This book locates essential aspects of the material, mental, and spiritual world of western Himalayan peasant society.
In this large and difficult region, human enterprise and mountainous terrain long existed in a precarious balance. Natural adversity occasionally disrupted this balance.
Small peasant communities lived here in scattered environmental niches and tenaciously extracted from their harsh surroundings a rudimentary but sustainable livelihood. Family organisation, social custom, and religious practices were adapted to their purposes.
The communities were integral constituents of larger political institutions, the state being one such. This laboriously created life-world was enlivened by myth, folklore, legend, and religious tradition.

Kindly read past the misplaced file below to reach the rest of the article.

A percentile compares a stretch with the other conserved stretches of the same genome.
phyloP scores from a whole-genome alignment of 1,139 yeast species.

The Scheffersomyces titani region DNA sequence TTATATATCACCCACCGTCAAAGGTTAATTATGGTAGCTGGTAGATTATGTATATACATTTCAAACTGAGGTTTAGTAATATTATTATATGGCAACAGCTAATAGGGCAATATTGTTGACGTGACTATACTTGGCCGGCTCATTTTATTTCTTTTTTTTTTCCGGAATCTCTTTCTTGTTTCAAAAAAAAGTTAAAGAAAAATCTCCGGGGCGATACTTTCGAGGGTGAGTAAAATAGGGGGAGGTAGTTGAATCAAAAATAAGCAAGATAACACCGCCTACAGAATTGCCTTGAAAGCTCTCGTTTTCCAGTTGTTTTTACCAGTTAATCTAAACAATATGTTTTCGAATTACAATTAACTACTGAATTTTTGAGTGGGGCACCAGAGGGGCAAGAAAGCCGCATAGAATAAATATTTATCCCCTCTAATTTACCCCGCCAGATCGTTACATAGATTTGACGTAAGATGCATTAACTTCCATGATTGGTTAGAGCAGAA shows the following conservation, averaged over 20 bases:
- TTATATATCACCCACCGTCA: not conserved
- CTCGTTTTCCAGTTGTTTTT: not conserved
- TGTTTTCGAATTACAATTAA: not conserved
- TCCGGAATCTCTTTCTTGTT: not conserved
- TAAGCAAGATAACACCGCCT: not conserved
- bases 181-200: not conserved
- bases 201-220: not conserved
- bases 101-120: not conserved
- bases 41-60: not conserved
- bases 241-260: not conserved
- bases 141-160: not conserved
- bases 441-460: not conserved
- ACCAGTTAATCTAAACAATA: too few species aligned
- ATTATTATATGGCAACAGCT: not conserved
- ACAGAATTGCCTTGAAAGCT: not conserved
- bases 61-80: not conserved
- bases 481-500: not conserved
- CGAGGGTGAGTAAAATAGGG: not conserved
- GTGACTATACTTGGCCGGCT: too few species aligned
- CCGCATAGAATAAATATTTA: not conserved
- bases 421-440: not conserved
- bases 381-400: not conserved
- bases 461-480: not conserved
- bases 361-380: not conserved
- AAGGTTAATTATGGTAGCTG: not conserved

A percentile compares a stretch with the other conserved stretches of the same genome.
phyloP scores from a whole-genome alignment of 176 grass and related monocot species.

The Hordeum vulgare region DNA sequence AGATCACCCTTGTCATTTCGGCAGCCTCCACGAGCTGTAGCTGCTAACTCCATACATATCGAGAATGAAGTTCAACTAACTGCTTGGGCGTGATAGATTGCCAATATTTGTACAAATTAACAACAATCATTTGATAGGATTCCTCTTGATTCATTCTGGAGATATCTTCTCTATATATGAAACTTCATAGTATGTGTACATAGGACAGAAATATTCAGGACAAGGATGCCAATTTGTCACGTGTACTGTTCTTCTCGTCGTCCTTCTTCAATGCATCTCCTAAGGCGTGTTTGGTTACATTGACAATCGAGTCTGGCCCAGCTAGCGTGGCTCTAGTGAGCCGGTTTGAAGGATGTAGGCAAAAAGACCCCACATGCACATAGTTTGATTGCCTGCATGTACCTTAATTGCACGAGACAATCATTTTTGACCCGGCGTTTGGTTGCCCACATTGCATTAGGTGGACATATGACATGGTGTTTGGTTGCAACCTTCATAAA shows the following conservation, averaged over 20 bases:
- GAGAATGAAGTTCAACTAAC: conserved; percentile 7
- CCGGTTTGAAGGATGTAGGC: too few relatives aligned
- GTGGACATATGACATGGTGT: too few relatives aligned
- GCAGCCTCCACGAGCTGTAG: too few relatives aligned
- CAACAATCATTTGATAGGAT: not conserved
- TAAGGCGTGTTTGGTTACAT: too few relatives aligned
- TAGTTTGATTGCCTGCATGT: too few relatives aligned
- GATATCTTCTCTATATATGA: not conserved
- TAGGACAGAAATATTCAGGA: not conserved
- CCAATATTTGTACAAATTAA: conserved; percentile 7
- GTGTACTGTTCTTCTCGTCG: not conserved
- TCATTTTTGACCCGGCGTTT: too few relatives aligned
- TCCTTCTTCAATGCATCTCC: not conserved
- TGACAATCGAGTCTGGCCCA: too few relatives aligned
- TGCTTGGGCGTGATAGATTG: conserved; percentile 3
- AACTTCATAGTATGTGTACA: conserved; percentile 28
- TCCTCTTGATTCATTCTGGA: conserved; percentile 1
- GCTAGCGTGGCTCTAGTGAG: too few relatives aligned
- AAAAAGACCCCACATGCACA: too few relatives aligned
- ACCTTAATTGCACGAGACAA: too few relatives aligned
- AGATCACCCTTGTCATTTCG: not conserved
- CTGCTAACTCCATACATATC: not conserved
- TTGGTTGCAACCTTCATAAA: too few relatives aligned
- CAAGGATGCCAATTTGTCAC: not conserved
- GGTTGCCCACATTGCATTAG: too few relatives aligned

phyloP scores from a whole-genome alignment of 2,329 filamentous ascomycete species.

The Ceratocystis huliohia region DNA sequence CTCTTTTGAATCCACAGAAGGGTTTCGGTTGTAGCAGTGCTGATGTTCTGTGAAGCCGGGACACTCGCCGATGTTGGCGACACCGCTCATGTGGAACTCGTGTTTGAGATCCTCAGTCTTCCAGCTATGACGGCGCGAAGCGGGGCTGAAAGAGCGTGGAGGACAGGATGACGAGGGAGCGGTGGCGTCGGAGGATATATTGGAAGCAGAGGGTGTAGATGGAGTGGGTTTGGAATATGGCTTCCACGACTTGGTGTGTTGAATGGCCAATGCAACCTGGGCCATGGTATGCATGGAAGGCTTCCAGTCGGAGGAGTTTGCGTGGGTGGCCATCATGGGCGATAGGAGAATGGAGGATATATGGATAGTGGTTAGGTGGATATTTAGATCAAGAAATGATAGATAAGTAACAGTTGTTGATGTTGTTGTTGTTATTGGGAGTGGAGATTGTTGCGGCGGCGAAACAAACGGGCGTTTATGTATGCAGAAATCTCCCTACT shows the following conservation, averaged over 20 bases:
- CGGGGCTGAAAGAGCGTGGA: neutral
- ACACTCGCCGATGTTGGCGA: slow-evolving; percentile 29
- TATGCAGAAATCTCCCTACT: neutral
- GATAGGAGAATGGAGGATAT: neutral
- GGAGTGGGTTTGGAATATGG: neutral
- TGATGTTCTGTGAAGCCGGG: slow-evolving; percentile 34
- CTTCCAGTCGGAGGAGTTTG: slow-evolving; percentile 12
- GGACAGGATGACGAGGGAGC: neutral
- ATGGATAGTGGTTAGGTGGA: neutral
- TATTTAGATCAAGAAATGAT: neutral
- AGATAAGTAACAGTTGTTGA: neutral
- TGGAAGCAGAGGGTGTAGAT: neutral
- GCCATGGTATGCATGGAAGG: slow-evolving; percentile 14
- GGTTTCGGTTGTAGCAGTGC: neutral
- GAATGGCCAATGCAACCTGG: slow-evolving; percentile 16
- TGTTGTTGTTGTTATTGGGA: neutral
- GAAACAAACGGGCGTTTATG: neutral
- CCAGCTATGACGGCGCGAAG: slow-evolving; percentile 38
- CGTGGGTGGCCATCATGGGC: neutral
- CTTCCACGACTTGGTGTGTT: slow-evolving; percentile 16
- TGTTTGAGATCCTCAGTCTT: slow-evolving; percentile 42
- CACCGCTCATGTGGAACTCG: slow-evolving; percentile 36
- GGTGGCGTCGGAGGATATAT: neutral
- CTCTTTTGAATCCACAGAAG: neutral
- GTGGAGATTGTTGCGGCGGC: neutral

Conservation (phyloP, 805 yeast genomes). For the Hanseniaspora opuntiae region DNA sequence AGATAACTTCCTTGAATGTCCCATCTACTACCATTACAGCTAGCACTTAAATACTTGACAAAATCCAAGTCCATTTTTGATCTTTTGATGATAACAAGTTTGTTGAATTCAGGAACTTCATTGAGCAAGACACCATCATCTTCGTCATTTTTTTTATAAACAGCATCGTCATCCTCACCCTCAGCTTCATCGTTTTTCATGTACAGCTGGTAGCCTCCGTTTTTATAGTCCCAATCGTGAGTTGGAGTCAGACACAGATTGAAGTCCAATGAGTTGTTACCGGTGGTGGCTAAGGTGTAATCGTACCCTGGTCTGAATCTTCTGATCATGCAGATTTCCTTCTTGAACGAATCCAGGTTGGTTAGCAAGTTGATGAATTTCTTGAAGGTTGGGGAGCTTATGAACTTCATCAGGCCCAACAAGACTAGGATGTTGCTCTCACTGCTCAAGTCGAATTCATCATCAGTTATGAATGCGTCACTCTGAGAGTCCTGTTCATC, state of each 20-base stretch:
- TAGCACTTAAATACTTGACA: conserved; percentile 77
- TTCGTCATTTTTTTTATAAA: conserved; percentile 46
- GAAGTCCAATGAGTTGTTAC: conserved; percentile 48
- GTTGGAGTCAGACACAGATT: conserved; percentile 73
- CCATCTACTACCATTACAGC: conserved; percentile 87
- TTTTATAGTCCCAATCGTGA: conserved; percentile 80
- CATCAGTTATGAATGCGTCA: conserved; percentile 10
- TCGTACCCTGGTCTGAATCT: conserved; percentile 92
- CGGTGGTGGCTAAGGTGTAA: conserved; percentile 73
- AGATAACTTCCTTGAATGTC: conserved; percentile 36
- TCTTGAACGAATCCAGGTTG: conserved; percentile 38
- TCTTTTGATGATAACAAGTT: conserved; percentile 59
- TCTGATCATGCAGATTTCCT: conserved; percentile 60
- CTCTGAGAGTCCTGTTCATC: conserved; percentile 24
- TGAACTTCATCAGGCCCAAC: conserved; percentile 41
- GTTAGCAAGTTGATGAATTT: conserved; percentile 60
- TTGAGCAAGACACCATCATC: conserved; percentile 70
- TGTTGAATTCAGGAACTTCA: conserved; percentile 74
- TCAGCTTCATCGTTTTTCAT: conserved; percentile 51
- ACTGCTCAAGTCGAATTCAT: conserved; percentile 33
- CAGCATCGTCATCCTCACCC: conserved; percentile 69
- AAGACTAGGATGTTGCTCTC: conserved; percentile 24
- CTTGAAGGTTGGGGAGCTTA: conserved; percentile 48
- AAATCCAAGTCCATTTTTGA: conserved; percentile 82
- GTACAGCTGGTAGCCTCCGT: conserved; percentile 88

When colonial rule was established in the region during the eighteenth century, it transformed the peasant’s relationship with his natural surroundings. Old political allegiances were weakened. Yet, resilient customary hierarchies retained their influence through religio-cultural practices. These are some of the many themes of Himalayan history offered in this book.
Indian historians have mainly studied riverine belts and life in the plains. Sophisticated mountain histories are relatively rare. This book, by one of India’s most reputed historians of the Himalaya, is essential for a more complete understanding of Indian history.